# Simulation-Based Study of the Resilience of Flexible Manufacturing Layouts Subject to Uncertain Demands of Product Variants

^{*}

## Abstract

**:**

## 1. Introduction

## 2. Literature Review

#### 2.1. Comparison Studies of Functional and Cellular Layouts

#### 2.2. Numerical Approaches and the Concept of Criticiality

## 3. Manufacturing System Modeling and the Study Case

#### 3.1. Basic System Model

_{1}, v

_{2}, …, v

_{r}}, representing r different product variants. The set of parts consists of n different types of parts, denoted as P = {p

_{1}, p

_{2}, …, p

_{n}}, which are required to produce the product family. Suppose that the manufacturing system has m machines, denoted as a set M = {m

_{1}, m

_{2}, …, m

_{m}}, representing the total machine resources. Some machines can be duplicated, meaning that they belong to the same type of machines and perform the same manufacturing functions. Suppose that there are q types of machines, and the set of machine types is denoted as T = {t

_{1}, t

_{2}, …, t

_{q}}. To better track the notations of these elements, Table 1 lists the sets of these elements along with their subscript indices and the total number of elements in each set.

_{1}is made of two pieces of part p

_{1}and two pieces of part p

_{3}. To define these relationships, a part-variant matrix, denoted as PV = [pv

_{ih}], is used, where pv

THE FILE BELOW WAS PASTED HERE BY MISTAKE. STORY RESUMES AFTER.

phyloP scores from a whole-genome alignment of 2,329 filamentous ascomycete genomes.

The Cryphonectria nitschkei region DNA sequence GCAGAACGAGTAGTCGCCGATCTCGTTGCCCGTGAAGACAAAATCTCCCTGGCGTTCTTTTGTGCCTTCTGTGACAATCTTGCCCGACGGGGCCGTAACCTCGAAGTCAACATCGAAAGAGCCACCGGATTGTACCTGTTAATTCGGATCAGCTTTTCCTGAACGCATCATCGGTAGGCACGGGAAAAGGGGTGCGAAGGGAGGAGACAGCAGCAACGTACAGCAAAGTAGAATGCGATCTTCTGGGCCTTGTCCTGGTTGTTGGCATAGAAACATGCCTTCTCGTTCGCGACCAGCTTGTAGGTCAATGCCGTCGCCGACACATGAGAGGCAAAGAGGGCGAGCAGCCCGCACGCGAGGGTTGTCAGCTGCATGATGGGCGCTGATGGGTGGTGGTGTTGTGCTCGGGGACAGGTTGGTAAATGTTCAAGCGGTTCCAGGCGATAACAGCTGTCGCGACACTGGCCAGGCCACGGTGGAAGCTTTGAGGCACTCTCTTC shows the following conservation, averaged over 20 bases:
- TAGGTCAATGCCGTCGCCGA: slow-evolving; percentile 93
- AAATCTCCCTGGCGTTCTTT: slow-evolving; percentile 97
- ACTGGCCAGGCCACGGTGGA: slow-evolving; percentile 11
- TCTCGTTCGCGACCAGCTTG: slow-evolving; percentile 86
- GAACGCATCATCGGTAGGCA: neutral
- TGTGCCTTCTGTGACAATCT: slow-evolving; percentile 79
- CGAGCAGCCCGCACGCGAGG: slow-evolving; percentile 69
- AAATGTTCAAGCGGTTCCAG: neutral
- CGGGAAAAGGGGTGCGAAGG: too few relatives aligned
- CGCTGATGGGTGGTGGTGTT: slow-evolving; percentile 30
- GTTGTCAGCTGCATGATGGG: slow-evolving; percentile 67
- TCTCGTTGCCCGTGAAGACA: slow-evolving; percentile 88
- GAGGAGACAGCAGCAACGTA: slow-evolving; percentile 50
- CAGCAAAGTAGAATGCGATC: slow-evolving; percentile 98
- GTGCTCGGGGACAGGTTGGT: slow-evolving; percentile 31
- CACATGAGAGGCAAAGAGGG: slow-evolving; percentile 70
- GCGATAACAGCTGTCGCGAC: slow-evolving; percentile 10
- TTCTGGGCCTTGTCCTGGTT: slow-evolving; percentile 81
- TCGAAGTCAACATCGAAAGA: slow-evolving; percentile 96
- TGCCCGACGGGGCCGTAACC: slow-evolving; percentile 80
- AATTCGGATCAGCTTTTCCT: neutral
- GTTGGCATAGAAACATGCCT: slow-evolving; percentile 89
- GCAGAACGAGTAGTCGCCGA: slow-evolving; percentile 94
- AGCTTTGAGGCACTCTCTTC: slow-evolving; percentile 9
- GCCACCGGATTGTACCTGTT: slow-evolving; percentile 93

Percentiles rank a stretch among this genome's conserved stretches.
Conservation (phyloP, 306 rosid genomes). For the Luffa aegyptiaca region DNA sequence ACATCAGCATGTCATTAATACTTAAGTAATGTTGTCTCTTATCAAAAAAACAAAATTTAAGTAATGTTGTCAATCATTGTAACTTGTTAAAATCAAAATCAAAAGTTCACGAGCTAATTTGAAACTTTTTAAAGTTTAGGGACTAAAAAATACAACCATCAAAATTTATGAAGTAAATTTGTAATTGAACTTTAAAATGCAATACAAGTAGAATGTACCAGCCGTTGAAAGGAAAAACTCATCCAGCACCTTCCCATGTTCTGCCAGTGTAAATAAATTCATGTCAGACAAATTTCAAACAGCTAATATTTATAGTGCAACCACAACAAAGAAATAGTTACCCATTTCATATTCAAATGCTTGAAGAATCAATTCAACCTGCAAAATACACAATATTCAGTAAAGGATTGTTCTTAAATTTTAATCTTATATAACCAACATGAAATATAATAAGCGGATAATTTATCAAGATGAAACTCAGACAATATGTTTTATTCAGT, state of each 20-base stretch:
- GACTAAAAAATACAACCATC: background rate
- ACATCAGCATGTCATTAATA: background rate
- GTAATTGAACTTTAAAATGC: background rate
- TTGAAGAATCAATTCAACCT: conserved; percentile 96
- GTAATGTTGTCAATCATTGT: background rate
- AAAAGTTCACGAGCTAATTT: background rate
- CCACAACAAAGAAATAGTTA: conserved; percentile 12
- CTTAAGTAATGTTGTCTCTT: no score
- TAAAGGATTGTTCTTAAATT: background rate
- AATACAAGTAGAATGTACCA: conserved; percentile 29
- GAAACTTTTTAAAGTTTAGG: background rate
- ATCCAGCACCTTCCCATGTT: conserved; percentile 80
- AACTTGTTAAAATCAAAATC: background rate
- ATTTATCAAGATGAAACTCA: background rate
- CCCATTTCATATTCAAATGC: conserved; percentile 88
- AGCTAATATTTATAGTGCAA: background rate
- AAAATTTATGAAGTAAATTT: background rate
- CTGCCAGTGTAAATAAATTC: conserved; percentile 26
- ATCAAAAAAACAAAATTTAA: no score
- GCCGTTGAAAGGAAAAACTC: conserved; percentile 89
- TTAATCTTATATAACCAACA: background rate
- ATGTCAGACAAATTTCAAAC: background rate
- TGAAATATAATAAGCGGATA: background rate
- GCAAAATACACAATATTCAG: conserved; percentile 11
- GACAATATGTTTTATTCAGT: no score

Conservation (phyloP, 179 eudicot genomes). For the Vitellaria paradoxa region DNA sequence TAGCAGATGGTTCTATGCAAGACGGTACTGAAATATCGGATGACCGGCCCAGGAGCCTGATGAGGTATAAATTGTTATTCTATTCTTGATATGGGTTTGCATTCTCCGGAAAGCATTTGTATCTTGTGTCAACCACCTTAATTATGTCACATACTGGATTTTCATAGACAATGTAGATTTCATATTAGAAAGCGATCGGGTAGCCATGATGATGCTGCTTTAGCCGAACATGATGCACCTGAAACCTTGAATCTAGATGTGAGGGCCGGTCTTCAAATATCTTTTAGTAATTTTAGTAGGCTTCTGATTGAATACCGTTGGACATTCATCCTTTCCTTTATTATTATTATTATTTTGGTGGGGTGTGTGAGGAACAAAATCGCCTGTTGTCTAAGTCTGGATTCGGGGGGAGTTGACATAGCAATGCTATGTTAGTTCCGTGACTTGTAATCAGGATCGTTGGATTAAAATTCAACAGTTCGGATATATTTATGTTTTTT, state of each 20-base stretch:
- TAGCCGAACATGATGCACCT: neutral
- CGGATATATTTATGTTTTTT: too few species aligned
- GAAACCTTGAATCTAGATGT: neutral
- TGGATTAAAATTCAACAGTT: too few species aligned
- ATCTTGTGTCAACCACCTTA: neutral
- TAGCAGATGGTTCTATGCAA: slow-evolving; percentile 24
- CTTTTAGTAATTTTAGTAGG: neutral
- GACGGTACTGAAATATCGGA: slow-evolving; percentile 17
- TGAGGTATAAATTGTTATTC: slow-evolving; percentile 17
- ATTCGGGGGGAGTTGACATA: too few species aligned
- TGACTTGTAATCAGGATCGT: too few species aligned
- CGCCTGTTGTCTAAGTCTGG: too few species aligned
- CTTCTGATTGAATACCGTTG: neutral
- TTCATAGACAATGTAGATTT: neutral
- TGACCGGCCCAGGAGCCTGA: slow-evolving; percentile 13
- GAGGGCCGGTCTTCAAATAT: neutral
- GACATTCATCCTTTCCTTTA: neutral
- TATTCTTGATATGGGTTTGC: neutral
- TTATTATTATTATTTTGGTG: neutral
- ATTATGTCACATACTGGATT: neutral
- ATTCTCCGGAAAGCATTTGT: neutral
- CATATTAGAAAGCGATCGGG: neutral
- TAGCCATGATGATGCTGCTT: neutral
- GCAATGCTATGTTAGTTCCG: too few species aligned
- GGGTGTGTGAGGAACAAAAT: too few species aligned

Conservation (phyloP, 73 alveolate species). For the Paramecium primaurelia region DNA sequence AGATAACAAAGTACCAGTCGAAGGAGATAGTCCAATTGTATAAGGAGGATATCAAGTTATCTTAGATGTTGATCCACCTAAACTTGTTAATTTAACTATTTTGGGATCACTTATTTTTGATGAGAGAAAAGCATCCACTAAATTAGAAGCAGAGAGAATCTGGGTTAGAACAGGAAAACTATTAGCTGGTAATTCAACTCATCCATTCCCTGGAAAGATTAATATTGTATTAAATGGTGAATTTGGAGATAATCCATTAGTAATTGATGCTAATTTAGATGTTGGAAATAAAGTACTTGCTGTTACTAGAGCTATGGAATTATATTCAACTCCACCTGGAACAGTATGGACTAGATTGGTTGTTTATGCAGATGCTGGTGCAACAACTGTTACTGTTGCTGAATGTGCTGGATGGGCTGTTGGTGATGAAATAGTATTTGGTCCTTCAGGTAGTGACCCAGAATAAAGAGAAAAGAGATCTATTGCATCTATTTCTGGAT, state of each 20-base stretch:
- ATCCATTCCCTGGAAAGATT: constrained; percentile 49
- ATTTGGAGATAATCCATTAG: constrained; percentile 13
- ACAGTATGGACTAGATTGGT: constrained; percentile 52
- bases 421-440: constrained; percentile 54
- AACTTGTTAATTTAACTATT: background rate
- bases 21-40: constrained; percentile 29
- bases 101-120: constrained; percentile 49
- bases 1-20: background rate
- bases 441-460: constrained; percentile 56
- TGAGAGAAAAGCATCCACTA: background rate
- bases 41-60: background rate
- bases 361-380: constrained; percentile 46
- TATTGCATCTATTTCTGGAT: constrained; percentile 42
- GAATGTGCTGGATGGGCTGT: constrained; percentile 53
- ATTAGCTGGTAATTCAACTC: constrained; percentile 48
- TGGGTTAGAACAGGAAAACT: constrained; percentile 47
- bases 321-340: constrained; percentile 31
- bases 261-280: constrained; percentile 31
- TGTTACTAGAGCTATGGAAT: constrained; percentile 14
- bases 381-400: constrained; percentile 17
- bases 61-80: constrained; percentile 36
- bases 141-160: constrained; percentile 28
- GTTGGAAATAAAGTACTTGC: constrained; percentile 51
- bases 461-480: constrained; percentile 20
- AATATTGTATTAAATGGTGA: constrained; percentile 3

_{ih}is the number of part p

_{i}required to make product variant v

_{h}.

_{ik}], where pt

_{ik}= 1 if machine type t

_{k}is required to make part p

_{i}(otherwise, pt

_{ik}= 0). Furthermore, machine duplication is allowed within each machine type. For example, Figure 1 shows that machines m

_{1}and m

_{2}are duplicates for machine type t

_{1}. Then, as part p

_{1}requires the service of machine type t

_{1}, part p

_{1}can use either machine m

_{1}or m

_{2}to complete the job. To capture these relationships, let us denote a machine-type matrix, MT = [mt

_{jk}], where mt

_{jk}= 1 if machine m

_{j}belongs to machine type t

_{k}(otherwise, mt

_{jk}= 0).

#### 3.2. Introduction to the Study Case

_{ih}], which describes the number of part p

_{i}required to make product variant v

_{h}, is provided in Table 2. For example, Table 2 shows that pv

_{21}= 2, indicating that two pieces of part p

_{2}are required to make product variant v

_{1}. Furthermore, the matrix of parts and machine types, PT = [pt

_{ik}], is provided in Table 3.

_{5}→ m

_{7}, m

_{8}, m

_{9}), it implies that this machine type has machine duplication (e.g., there are three machines for the drilling function). At this point, the manufacturer can choose between the functional or cellular layout, which will affect the processing time, transfer time, and part routing. These layouts are further explained in next two sections.

#### 3.3. Functional Layout

_{1}, the notation (m

_{1}, m

_{2}) means that p

_{1}can be processed by either m

_{1}or m

_{2}. When a part is moved from one station to another station (including receiving and shipping), it takes about 1 min.

_{3}as an example. Starting from the receiving station, p

_{3}is first moved to station 1 for cutting (a 3 min process). It is then moved to station 2 for edging using m

_{4}(a 4 min process) and then to station 3 for drilling (a 9 min process). The total transfer time is 4 min as it involves four transitions (e.g., receiving → station 1 → station 2 → station 3 → shipping). Then, the total time required to make p

_{3}without waiting in the machine queues is 3 + 4 + 9 + 4 = 20 min.

#### 3.4. Cellular Layout